My Cats Have Won the Battle for the Kitchen Counter


My thumb hung in the air over the post button on my phone’s screen. I’d taken an adorable picture of my kitty, Ghost Cat, and the logical next step was to blast the image all over social media, but I was torn. I was proud of the photo’s subject, but ashamed of her location. If I posted the pic to show off Ghosty’s adorably expressive face, I would also be showing the world that my kitchen counters had been contaminated by the world’s cutest cat butt.

Would the humans in my life start thinking twice before taking a bite of something cooked in my kitchen? Should I hide my shame or embrace authenticity? I looked at Ghosty, who then jumped from the counter onto my shoulders, and I decided to hit post. This is me, I said to myself. I am a cat lady who lets her cat walk on the counter.

"What? You mean to tell me I don't belong here?" (All photos by Heather Marcoux)
“What? You mean to tell me I don’t belong here?” (All photos by Heather Marcoux)

It wasn’t always like this. In the beginning, I tried to keep Ghost Cat off the counter. I would pluck her from the countertop and put her on the floor as my husband complained about “pee paws” in his prep space. We tried tinfoil, extra playtime, fragrant sprays — all the usual deterrents — to no avail. The countertop was just too tempting for Ghosty. She loved to catch drips from the tap or use the counter as a launch pad to reach the top of the fridge. It was obvious that my Ghost Cat wanted to be on the counter, and because I’ve always hated denying this rescue cat anything her little heart desires, I became increasingly permissive with respect to Ghosty’s kitchen privileges and decided to stock up on bleach in lieu of a backbone.

When we moved to a new house, we figured we had a second chance to teach Ghost Cat that countertops are not catwalks, and we started again with the deterrent regime. I’ll confess, I wasn’t as consistent as my husband. If I’m being totally honest, I was kind of grateful to have Ghost Cat’s company when I stood at the sink washing dishes. She would sit by the window behind the tap and watch the water run, or try to swat at the mounds of soap bubbles. Her cuteness distracted me from what she was actually doing — contaminating the counter. My husband would walk in and remind me how Ghost Cat’s cute little feet had recently been in contact with the litter box, and I would move her gently to the floor, my heart breaking a little bit as she’d let out an unmistakably disappointed meow.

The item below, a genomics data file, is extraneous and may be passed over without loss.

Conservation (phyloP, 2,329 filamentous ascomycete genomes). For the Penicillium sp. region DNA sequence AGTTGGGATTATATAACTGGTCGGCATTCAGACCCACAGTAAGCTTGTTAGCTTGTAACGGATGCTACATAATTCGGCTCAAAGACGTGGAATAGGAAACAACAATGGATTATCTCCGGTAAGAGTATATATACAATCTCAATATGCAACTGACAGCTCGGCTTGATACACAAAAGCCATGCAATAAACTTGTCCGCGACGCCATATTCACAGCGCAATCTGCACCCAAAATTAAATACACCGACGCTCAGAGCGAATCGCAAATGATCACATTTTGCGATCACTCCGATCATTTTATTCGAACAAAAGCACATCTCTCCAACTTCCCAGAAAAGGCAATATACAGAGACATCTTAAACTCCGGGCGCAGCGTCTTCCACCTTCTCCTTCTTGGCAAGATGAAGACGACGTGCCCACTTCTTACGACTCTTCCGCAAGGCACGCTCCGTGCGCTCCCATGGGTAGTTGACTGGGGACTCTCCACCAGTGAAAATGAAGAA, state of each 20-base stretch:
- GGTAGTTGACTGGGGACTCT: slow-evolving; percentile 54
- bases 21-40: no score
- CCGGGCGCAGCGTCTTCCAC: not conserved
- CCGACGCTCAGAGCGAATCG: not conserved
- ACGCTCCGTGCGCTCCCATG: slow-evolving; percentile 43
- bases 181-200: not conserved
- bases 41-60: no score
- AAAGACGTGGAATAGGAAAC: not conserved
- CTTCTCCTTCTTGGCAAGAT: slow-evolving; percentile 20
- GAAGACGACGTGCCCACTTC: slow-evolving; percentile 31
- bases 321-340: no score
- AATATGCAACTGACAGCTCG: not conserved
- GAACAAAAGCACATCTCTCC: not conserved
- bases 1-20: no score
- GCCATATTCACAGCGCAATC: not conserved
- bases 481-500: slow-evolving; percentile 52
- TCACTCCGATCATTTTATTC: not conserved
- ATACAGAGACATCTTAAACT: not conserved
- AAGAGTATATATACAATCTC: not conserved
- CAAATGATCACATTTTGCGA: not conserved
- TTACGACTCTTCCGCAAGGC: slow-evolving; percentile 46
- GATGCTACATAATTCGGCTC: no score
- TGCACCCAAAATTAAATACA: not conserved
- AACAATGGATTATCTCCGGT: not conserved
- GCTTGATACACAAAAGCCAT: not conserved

"To you it's a dishwasher, to me it's a perch."
“To you it’s a dishwasher, to me it’s a perch.”

My stance against counter surfing firmed up (and then softened again) after we brought home our second cat, Specter. When she first moved in she was too little to jump up onto the counter, so we tried to keep Ghosty down at her level and teach the kitten that kitchen surfaces are a no-cat zone. Unfortunately, Specter didn’t listen to as us much as she listened to Ghosty — who led Speck up to the counters as soon as she could make the jump. With two felines fighting for countertop freedom, I just couldn’t keep them off. I waved the proverbial white flag and accepted the fact that my cats had claimed the countertops as their natural habitat. It was over. The cats had won.

"We have just as much right to this counter as any human."
“We won the battle for the counter, and now you must serve us, human. Fetch the wet food!”

We started using our kitchen island as a cat-feeding station, and when we lost the island during our kitchen renovation, we started feeding the kitties on our actual countertop. They eat breakfast, lunch, dinner, and snacks right beside my mixer — and at this point I just refuse to feel bad about it. I don’t actually use that bit of counter for cooking, so what’s the harm? Ghost Cat and Specter believe kitchen countertops are the natural habitat of housecats, and really, who am I to say they’re wrong?

Part of me knows letting the cats counter surf is gross. I do everything on cutting boards. I disinfect before I cook and don’t store utensils out in the open. Basically, I treat my countertops as if they’re dirty — because they probably are.

I’ll accept that my Instagram account is enough to get me banned from participating in any bake sale, and that friends and family might wonder about the cat-hair content of any dish I bring to a potluck, but to that I say this: Don’t reject my cooking because Ghost Cat loafs on my countertops, reject my cooking because I can’t really cook. I can guarantee anything I make is uncontaminated by my cats; what I can’t guarantee is that it’s edible. Just ask my husband.

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